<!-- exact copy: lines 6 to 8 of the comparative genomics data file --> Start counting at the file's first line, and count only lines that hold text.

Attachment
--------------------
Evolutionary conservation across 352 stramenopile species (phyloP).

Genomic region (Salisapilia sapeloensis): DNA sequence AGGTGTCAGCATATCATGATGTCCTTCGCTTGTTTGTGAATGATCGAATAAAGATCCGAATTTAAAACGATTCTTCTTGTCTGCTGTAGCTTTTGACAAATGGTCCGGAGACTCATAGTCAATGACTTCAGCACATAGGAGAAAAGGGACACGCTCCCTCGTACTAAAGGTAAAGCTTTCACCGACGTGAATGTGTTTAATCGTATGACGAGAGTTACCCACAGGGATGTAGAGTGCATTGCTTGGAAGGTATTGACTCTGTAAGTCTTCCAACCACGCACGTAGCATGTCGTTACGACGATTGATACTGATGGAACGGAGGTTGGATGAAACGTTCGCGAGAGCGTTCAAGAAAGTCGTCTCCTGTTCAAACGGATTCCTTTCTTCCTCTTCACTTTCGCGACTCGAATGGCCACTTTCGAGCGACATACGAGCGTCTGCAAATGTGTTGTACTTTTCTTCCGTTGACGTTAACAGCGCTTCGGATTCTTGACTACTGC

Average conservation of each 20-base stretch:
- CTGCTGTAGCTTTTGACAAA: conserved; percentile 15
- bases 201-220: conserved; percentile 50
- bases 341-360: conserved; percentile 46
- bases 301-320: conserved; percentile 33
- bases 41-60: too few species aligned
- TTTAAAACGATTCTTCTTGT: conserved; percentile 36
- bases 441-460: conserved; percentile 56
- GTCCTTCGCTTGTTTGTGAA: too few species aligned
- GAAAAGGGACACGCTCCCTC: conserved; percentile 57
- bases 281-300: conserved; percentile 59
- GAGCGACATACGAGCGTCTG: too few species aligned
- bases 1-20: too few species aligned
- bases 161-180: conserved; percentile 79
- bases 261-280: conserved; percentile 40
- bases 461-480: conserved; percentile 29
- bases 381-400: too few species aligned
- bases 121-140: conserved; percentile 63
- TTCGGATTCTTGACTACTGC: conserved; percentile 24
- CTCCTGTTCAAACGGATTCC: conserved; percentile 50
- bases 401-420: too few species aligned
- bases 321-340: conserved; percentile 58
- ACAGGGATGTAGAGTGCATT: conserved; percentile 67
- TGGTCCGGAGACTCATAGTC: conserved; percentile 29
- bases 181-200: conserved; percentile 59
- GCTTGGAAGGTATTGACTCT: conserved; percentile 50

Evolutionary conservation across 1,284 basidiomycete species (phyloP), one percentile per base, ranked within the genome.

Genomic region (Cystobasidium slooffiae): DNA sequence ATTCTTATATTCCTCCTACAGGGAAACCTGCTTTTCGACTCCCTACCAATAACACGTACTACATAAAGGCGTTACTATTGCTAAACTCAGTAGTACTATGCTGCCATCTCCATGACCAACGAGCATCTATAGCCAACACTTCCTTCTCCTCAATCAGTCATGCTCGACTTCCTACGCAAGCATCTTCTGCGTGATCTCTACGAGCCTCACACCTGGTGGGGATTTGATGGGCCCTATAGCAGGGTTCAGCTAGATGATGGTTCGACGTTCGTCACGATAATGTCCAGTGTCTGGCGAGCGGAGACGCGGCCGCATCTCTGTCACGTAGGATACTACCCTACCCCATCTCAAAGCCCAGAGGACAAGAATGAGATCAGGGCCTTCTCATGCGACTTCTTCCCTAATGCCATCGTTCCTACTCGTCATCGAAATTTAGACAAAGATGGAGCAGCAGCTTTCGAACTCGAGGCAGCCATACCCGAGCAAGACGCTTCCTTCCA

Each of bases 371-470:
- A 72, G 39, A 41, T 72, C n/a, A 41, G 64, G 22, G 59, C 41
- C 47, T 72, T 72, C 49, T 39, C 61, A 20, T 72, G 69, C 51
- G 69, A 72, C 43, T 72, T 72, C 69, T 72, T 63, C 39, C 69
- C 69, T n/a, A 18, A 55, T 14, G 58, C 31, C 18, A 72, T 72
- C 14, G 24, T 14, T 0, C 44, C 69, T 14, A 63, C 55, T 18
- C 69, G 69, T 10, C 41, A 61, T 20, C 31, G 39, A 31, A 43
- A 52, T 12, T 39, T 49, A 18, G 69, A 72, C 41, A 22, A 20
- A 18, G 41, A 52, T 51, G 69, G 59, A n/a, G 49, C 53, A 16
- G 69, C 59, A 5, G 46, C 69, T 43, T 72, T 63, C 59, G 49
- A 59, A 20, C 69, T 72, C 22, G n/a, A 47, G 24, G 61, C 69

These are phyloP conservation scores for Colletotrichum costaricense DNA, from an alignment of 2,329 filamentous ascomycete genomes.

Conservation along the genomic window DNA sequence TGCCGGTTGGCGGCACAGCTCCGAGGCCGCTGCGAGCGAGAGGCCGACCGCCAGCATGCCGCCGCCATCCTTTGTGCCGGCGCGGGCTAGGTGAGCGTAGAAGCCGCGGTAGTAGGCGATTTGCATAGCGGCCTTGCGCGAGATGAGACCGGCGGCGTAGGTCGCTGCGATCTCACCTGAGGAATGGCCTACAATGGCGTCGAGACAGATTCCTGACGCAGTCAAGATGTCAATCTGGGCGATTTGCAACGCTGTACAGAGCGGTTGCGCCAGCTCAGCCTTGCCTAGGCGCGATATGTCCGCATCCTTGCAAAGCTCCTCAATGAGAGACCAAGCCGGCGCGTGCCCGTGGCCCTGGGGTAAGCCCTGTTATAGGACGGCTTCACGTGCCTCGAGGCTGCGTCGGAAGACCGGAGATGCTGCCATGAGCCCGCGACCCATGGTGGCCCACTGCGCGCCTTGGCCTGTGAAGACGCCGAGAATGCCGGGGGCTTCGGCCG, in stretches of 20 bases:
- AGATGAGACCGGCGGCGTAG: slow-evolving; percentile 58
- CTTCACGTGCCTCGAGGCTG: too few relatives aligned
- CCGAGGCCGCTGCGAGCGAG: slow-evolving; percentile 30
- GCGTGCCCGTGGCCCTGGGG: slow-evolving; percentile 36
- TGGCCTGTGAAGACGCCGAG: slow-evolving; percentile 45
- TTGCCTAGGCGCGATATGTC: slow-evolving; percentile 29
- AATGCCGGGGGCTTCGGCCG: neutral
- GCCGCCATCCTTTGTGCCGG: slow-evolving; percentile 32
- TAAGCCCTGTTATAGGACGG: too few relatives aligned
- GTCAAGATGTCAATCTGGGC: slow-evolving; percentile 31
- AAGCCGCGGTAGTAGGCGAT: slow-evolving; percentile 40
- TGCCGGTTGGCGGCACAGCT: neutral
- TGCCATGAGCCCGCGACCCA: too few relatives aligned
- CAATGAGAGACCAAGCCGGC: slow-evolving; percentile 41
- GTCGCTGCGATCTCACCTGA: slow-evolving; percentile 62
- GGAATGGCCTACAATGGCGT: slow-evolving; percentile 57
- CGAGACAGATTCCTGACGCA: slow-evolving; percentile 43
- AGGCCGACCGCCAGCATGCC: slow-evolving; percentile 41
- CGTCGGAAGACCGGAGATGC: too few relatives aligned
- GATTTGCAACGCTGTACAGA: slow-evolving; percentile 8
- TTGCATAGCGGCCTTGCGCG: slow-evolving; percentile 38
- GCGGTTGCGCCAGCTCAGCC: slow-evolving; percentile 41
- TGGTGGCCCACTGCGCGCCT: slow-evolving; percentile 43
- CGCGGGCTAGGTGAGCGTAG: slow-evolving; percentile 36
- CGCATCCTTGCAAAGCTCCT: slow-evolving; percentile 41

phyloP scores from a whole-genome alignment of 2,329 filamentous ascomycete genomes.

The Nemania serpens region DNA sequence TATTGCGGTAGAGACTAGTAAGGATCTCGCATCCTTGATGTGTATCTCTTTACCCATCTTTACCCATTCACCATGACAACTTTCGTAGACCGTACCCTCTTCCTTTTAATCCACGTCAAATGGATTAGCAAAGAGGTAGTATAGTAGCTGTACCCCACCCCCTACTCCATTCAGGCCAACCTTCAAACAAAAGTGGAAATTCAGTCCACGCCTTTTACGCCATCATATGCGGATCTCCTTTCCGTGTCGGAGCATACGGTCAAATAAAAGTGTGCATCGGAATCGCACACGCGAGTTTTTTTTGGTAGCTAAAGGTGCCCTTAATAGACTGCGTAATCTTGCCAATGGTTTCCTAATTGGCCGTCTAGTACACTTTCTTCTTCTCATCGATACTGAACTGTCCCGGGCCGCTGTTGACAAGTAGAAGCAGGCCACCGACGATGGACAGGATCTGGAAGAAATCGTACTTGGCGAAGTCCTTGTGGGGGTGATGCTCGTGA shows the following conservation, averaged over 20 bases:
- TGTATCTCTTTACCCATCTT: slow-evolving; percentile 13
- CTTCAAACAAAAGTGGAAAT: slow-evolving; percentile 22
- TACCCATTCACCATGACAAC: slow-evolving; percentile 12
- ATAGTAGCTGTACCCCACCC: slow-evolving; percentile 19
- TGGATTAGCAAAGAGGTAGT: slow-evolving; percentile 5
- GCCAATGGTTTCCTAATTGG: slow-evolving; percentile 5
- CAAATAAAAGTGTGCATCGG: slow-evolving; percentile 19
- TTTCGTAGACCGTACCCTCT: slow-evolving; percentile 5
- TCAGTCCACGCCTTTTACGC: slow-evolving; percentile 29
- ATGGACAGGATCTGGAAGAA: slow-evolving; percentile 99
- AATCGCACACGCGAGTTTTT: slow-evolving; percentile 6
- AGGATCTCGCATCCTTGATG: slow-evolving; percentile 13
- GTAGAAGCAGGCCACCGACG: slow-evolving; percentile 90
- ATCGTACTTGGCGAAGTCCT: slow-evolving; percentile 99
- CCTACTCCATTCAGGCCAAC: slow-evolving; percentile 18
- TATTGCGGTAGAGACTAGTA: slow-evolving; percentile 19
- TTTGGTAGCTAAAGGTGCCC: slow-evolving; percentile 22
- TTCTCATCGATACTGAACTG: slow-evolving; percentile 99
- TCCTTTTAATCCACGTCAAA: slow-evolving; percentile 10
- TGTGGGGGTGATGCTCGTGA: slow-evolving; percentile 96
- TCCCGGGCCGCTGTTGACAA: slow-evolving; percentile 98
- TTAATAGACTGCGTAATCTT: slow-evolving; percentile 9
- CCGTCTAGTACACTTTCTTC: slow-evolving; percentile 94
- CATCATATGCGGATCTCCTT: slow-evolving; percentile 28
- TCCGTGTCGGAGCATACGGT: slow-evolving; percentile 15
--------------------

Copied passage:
- bases 341-360: conserved; percentile 46
- bases 301-320: conserved; percentile 33
- bases 41-60: too few species aligned